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Cooking for One: A stir-fry lesson from the wok queen

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By Joe Yonan
Washington Post Staff Writer
Tuesday, October 12, 2010; 2:19 PM

What's easier than a stir-fry? It's tempting to say "nothing," because stir-frying is so versatile and beloved that we all like to think we can do it, even if what we really are doing is tossing around ingredients in a not-hot-enough skillet, then wondering why the results aren't as good as those from our favorite Chinese restaurant.

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I used to be one of you. Then, thanks in no small part to cookbook author Grace Young, I bought a carbon-steel wok, seasoned it properly and, over the past couple of years, have become more than merely comfortable with it. I use it several nights a week, so much so that it pretty much lives on my stove top. I fry eggs and bacon in it. I pan-fry chicken breasts in it. I've deep-fried tofu in it.

But mostly, I stir-fry in it, cooking various combinations of proteins, vegetables and aromatics over high heat, scooping and tossing until they're perfect - or at least perfect enough for me.

Still, everybody needs a refresher course from time to time, so when Young (a.k.a. the Wok Evangelist) offered to give me a stir-fry lesson connected to her latest book, "Stir-Frying to the Sky's Edge" (Simon & Schuster, 2010), I couldn't say no. The diminutive, bespectacled New Yorker packed her own 14-inch carbon-steel wok and hopped on a Bolt bus to join me in my kitchen.

One dish turned into another, then another. After we made a recipe that can serve up to three (or one person three times, in my case), she turned the leftovers into two other single-serving meals, something she often does when her husband travels or when she's home alone in need of a quick lunch.

But first, the stir-frying.

"I'm ready to cook, kids," Young says after she preps some shrimp and I cut up some vegetables. Lesson No. 1: In stir-frying, more so than in other techniques, it's critical to have all of the ingredients measured and ready, because once the cooking starts, it goes quickly.

She has tossed the shrimp in lime juice, a technique of the Chinese Trinidadian cook she got the recipe from, then has drained them and carefully patted them dry with paper towels, then patted some more. "You've got to get the shrimp bone-dry," she says. "It's really critical. If it's too wet, it's going to braise. You want a good sear."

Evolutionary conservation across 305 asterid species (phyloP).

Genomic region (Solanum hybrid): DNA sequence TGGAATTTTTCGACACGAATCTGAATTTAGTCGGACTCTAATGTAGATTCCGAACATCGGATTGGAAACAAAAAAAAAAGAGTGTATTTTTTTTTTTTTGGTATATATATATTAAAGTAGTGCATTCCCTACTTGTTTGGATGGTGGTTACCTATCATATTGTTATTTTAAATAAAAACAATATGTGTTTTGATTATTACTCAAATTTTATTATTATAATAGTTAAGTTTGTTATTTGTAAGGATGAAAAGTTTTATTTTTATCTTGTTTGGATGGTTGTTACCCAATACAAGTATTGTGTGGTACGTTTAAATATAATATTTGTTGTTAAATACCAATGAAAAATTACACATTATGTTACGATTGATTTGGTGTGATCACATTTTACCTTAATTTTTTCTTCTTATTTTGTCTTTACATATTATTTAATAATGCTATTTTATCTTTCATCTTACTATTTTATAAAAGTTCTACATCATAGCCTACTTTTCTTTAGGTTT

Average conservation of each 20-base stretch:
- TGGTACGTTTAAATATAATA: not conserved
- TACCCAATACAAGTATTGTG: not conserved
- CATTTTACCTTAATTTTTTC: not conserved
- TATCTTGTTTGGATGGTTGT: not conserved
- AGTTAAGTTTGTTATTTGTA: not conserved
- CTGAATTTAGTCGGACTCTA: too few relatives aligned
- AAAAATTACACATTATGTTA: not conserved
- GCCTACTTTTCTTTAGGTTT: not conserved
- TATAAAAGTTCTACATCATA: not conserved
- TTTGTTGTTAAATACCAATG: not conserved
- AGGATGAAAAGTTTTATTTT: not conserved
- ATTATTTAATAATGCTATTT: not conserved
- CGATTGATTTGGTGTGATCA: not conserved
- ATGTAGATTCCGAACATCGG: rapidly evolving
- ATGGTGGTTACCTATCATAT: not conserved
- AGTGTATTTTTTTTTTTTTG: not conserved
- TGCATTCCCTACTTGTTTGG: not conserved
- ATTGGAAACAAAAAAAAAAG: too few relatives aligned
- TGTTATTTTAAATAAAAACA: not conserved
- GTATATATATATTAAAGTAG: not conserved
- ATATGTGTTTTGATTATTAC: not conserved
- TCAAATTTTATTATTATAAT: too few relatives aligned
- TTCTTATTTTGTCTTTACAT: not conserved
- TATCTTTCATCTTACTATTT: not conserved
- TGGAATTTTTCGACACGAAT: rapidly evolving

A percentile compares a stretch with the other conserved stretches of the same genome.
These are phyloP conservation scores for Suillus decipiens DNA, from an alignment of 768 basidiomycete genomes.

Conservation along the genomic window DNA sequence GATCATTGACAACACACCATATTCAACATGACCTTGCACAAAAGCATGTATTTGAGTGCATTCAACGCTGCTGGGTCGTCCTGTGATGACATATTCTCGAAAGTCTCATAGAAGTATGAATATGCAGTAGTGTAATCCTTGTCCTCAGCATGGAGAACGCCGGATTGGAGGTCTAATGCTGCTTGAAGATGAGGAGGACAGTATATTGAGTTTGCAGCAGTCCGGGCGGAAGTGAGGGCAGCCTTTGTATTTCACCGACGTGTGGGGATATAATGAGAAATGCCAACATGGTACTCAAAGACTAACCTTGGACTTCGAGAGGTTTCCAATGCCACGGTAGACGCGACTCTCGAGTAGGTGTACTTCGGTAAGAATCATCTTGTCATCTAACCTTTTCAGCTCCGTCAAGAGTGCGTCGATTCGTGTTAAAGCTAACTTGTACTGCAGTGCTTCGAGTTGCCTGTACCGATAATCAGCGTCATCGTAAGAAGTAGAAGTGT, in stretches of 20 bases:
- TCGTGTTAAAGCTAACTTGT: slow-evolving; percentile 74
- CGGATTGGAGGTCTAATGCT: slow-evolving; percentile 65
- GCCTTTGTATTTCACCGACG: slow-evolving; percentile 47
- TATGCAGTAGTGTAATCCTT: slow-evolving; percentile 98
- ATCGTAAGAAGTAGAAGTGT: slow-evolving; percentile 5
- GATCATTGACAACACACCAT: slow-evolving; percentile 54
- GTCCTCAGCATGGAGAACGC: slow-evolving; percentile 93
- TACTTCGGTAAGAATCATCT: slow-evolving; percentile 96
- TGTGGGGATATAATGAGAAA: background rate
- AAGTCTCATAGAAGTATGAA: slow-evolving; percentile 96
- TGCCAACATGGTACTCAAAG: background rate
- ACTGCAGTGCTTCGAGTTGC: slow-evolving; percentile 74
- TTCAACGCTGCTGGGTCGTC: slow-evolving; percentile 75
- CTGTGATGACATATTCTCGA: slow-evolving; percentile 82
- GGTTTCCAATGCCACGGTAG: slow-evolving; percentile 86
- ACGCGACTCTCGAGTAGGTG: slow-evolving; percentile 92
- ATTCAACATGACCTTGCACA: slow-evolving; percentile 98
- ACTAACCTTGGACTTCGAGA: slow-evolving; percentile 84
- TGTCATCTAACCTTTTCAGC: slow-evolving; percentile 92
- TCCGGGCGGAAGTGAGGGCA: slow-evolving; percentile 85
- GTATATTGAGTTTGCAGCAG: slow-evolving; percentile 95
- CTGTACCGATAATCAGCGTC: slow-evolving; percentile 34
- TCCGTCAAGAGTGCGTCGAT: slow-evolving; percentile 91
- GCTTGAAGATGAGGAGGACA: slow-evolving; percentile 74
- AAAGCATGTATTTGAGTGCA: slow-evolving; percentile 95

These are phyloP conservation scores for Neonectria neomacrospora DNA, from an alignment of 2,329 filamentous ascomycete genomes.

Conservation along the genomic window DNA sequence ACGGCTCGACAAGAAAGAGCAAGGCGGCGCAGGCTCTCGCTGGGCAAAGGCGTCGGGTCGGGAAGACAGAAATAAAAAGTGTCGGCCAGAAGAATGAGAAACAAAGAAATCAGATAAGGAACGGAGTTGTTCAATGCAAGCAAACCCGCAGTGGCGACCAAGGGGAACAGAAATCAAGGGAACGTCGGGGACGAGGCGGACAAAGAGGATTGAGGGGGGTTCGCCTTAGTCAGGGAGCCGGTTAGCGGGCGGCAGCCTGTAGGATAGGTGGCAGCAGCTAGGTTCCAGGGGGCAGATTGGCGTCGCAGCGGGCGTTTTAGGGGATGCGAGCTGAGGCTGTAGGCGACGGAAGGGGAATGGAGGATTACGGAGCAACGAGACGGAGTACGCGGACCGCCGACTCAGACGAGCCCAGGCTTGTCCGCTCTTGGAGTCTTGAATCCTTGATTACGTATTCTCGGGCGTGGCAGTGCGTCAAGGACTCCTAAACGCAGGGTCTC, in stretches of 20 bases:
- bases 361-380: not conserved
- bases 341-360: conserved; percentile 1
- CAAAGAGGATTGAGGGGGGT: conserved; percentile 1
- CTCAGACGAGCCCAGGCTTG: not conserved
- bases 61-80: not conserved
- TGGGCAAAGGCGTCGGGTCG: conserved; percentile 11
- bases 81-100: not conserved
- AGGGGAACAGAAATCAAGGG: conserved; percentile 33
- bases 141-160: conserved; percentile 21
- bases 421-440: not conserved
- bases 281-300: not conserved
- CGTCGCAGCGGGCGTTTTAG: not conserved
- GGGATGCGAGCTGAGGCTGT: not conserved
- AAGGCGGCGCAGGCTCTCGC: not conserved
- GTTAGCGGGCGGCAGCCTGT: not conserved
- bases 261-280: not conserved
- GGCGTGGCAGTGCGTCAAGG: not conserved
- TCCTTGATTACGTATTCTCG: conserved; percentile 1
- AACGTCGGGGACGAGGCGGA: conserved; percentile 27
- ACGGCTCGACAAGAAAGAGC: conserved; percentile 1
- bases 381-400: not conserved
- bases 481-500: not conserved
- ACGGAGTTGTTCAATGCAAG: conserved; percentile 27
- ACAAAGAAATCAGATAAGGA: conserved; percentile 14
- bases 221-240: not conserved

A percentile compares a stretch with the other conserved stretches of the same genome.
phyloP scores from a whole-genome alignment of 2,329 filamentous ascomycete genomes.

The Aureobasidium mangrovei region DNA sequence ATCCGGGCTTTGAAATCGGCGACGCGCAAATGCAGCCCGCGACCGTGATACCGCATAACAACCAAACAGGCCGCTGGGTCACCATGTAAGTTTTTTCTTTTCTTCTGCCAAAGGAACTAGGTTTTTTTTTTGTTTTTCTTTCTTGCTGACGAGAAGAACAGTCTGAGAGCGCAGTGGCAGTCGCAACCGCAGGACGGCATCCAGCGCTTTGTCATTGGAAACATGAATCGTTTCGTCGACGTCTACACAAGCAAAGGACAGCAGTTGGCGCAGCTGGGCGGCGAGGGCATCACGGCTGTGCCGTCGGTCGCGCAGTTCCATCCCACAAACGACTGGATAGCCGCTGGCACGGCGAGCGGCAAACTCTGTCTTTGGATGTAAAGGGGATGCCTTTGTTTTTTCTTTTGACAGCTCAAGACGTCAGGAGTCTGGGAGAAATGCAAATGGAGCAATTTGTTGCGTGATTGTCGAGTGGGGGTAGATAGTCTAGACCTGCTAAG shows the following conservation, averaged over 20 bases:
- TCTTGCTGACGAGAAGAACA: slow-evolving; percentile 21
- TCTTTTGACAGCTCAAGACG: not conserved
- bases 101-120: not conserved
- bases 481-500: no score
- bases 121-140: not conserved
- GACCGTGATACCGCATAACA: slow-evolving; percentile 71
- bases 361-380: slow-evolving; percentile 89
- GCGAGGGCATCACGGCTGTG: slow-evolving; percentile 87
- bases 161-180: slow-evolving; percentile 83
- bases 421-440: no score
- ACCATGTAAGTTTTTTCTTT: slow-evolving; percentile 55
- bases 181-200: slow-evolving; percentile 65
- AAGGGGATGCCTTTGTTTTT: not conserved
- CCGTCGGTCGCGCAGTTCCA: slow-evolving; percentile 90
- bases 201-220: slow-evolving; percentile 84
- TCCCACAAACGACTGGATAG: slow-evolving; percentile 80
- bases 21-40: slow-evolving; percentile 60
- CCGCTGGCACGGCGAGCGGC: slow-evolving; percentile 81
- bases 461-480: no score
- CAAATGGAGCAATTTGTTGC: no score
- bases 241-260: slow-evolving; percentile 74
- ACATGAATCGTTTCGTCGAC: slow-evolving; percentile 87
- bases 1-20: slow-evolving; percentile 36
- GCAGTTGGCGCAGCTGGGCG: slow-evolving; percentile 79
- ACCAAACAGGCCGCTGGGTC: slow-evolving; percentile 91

Preparing the wok is crucial, of course. Young heats it until a drop of water evaporates within a second, then swirls in canola oil. (She prefers peanut, which also has a high smoking point, but I was fresh out.) "Remember: hot wok, cold oil," she says. That ensures that the metal expands first, creating an even heating surface over which the oil and food can glide. "If the wok is cold when the oil goes in, things will stick, guaranteed."

She stir-fries ginger and garlic for a minute or so, then pushes them up the sides of the wok and makes room for the shrimp, spreading it into one layer without overlapping and letting it sear undisturbed for a full minute. "A Chinese restaurant chef would never do this," she says, "but that's because they're cooking with 80,000 or even 100,000 BTUs." She adds salt and then all of the vegetables (onion, tomato, green bell pepper) and starts stir-frying, using a spatula to scoop and turn over the food as it sizzles in the wok.

"You should constantly hear that sizzle, which is telling you all is right with the world," she says. "If there isn't sizzle, something's wrong." When she adds the sauce, she swirls it in around the sides of the wok, rather than into the center of the ingredients, so that it hits hot metal and doesn't bring down the temperature.

It's done in a flash: lightly caramelized shrimp, crisp-tender veggies and a haunting sauce made with dark rum instead of the traditional rice wine. This dish serves two or three; three if Young is eating it, probably two when I'm the one holding the chopsticks. So what should this single cook do with the rest?

Young sees leftovers the way I do: as easily tiresome.

"Why do I want to eat the same thing over and over?" she asks.

At the same time, you might as well take advantage of the fact that you're cooking and try to get ahead. So the challenge is to use one meal as the basis for others, but hopefully with altered flavor profiles.

For the first spinoff recipe, she spikes store-bought chicken broth with ginger and crushed red pepper flakes, reheats a portion of the shrimp stir-fry in it, then tosses it all with Chinese wheat noodles and toasted sesame oil. For the second, she makes fried rice, using a generous amount of curry powder and chopped-up pieces of the remaining shrimp and vegetables.

The latter, naturally, sends her back to the wok, which, like mine, is waiting right on the stove top for yet another round of stir-frying.

Yonan is the author of "Serve Yourself: Nightly Adventures in Cooking for One," coming next spring from Ten Speed Press.


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